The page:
IT'S my considerable regret that I never got round to sitting down with Dr David Muffett. It's too late now, because he's dead.

He died last week in hospital aged 88 and Worcestershire has lost another of its most colourful characters.

No doubt St Peter has already been advised on the Muffett way of doing things. Certainly, the custodian of the gates would have no trouble hearing him, because the doctor was blessed with a voice that was difficult to ignore.

He was a former colonial administrator who boomed his way through more than a decade of service on the former Hereford and Worcester County Council, mostly as chairman of its education committee.

There's no disrespect in calling him Muffett', because that's how he referred to himself when, several years ago and in the interests of accuracy, he compiled his own obituary. It's on my desk as I write and only serves to emphasise what a chance I missed.

That he reached such an advanced age was something of a surprise.

After the Second World War - which he spent on continuous active service, rising to the rank of major - he joined the Colonial Administrative Service and sailed out to Nigeria, where life was no less dangerous than Anzio, Monte Grande or Palestine.

"I was shot at with poisoned arrows and went down with hepatitis 80 miles from the nearest white man," he once explained.

It was a miracle the arrows missed, for Muffett was an easy target, 6ft 2ins tall and about as wide.

He spent 16 years in colonial administration in Nigeria, from 1947 to 1963, and proudly laid claim to being one of only two Britons, ever, whose surname passed into the native Hausa language. "Aka yi masa mafed" (literal translation "One did to him Muffett") coming to mean "Justice caught up with him".

The problems he faced were not those of the average magistrate in England.

For example there was the case of Tigwe of Vwuip, a tribal chief from the mountains of northern Nigeria, who was, by tradition and inclination, a cannibal.

Tigwe was so impressed by the visiting taxman's ability to acquire money on demand that he killed the poor fellow and ate him.

Reasoning that by so doing, he would inherit his powers.

"Tigwe saw the ability of the taxman to get money as a most laudable and desirable characteristic," Muffett explained.

"So he ate him. He had the shock of his life when he found out we disapproved. At the time we were due to have a United Nations mission visit the area, designated by the Secretary-General to oversee an election and I wasn't about to have one of them eaten. I considered it would have been a highly retrograde step.

"So I put Tigwe in jail until the delegation had departed beyond the reach of his culinary aspirations."

In a changing political landscape, Muffett was acclaimed remarkable for his ability to forge close bonds of trust and friendship not only with the traditional, but also the emerging Nigerian political elite.

In his own words: "I liked to regard myself merely as a hard riding Bush DO (district officer) of the old school, with a bent for attention to detail."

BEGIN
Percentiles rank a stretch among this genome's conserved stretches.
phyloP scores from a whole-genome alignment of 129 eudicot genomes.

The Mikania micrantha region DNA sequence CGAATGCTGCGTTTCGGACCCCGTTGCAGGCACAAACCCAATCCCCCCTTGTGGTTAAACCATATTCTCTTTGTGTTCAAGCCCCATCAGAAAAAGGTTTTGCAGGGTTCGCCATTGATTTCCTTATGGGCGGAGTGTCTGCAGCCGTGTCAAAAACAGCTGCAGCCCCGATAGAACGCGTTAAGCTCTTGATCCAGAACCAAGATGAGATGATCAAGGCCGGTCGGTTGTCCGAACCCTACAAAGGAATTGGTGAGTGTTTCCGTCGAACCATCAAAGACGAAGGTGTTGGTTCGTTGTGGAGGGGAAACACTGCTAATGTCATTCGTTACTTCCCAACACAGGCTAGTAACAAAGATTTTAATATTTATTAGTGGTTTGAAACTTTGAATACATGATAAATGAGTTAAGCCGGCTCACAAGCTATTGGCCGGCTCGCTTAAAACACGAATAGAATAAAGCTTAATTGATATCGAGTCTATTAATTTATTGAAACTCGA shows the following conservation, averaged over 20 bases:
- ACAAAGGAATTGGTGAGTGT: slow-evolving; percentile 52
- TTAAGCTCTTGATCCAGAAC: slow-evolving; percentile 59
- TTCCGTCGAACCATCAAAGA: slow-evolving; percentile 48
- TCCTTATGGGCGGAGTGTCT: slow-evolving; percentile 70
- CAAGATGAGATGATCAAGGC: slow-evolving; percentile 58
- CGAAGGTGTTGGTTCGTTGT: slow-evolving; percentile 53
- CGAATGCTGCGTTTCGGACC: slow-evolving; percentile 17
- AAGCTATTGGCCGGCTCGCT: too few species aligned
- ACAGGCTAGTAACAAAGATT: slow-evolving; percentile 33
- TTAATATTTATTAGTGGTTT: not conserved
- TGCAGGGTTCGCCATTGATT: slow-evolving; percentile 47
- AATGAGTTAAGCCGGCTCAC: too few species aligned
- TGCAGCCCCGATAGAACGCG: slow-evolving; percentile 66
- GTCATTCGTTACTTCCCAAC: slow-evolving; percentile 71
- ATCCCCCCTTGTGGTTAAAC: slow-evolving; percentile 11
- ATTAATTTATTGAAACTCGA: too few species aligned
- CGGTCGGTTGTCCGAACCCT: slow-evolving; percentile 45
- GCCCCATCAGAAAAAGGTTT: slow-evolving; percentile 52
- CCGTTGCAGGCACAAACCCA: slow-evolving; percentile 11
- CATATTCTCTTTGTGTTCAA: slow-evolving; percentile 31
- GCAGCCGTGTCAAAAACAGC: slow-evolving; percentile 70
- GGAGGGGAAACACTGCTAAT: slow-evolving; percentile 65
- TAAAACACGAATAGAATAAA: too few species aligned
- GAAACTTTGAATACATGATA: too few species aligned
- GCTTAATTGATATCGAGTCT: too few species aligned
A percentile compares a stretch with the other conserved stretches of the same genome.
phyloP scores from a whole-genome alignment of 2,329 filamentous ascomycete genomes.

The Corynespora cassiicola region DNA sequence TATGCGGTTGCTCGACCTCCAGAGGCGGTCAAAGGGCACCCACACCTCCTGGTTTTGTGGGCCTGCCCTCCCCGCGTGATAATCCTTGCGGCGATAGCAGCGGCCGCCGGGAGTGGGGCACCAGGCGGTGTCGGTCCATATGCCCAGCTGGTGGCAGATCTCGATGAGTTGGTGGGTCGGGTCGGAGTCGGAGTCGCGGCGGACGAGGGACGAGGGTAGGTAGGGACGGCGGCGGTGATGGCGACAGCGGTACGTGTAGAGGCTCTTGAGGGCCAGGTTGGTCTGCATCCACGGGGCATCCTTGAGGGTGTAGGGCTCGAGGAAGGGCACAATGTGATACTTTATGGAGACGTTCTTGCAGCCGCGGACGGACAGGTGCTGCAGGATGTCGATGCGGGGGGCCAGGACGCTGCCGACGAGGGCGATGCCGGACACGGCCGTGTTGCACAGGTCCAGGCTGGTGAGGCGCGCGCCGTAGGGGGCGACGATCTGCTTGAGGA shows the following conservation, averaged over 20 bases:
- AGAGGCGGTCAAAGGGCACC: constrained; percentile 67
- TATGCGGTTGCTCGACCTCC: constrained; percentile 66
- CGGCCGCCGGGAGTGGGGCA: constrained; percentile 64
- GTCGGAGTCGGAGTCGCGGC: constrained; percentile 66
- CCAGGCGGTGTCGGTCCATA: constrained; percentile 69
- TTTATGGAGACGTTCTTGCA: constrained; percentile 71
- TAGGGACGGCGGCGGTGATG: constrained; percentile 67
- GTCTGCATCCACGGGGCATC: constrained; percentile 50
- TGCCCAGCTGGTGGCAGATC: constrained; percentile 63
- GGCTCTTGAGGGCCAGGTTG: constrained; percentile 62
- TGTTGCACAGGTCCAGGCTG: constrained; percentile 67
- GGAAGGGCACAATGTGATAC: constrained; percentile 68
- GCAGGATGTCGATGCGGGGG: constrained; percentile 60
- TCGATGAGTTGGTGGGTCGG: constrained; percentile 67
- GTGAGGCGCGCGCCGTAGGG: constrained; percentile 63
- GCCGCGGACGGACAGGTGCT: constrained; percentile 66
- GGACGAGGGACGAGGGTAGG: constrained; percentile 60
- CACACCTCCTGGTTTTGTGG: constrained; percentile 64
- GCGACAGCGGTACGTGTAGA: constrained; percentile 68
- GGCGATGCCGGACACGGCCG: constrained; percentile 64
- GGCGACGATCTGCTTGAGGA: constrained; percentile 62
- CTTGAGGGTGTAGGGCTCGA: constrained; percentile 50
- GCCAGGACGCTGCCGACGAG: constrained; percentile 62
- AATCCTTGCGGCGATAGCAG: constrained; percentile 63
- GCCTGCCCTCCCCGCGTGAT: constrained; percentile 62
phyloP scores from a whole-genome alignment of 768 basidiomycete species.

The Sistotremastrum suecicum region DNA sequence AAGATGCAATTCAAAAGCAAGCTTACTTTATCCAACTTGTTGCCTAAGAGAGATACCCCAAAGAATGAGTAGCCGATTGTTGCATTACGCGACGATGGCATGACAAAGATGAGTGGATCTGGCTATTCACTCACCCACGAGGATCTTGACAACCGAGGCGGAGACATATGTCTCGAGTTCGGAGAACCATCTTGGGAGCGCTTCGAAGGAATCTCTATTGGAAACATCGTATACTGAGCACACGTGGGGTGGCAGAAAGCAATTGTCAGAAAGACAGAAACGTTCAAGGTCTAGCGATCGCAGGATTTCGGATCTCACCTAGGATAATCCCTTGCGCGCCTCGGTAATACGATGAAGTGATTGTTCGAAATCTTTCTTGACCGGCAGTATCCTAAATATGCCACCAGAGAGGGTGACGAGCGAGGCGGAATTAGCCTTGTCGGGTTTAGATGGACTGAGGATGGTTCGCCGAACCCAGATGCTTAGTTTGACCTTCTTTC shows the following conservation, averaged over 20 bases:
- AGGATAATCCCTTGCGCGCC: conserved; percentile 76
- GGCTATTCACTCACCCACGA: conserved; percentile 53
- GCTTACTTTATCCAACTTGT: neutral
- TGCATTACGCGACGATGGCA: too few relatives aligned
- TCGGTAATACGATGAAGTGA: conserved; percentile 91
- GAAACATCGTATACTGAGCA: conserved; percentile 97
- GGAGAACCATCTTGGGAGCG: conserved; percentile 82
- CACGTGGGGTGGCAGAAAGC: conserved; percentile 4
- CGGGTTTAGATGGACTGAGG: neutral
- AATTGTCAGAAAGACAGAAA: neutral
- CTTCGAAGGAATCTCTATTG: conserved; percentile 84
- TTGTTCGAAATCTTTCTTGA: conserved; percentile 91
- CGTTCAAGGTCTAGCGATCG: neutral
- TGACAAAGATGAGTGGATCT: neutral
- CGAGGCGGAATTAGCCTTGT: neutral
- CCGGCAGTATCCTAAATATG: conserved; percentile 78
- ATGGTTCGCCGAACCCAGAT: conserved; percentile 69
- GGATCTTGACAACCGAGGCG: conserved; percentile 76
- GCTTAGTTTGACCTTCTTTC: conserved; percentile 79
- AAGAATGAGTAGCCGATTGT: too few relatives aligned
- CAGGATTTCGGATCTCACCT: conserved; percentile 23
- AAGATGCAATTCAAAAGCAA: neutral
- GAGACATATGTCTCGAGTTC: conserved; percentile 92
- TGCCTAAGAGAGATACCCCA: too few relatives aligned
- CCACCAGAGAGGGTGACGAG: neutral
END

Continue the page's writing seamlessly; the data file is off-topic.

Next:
However, his powers appeared more dramatic than that. Famously, Muffett was once cursed by an ill-disposed witchdoctor, who next morning fell down dead himself as he got out of bed. This increased the Englishman's stock with the local population no end.

He also rode 56 miles in seven and a half hours with only one change of horse and later - completely alone and seriously ill with hepatitis, having left his baggage train to follow on foot - rode more than 80 miles in under 50 hours on his favourite horse Argosy to a Canadian mission where he could receive treatment.

Fluent in the Hausa language, Muffett was made an OBE in 1960 for his administrative work in Nigeria.

Although not fashionable these days to praise the Empire, he had no hesitation: "I don't suffer from the British guilt complex."

Yet he condemned the imposition of apartheid and was contemptuous of Britain's policy in Africa throughout the 50s and 60s: "All the Foreign Office cared about were the white settlers. They never gave a damn for the indigenous population."

Worcestershire and Herefordshire saw administration Muffett-style when he was chairman of the county education committee from 1982 until 1993.

An article in The Times Educational Supplement observed: "Depending on your taste, he runs the most cost-effective/mean education authority in the country."

But by 1992, the man who once described himself as "a high Tory, I fear God and honour the King" had had enough. Disillusioned by what he saw as Conservative betrayal of local government, he declared himself an Independent and was re-elected as such at the next election. He never stood again.

David Joseph Mead Muffett was educated at Sebright School, Wolverley, near Kidderminster, and commissioned into the Loyal Regiment (North Lancashire) SR in 1939 as a second lieutenant.

"When I joined the forces at the age of 19, the major said to me; Muffett you are born to be a leader'. By God he was right," he declared.

Muffett was a major himself by the time he was 22.

Later he became a doctor of philosophy, author of several definitive books on Africa, big game hunter and university professor of African studies in Pittsburgh, Pennsylvania.

He leaves a widow Kathleen, daughters Elizabeth and Amanda, a son Alec and families.

When Dr Muffett, who lived at Tower Hill, Droitwich, produced his self-written obituary back in 2001, he did so with the addendum... "although I have no intention of shuffling off yetawhile."

Sadly he has now and the world's a duller place for it.

* The funeral service for Dr David Muffett will be held at 11.30am tomorrow at St Mary's church, Dilwyn, near Leominster, followed by cremation in Hereford. A reception will follow at the Talbot Hotel, Knightwick, near Worcester, one of Dr Muffett's favourite watering holes.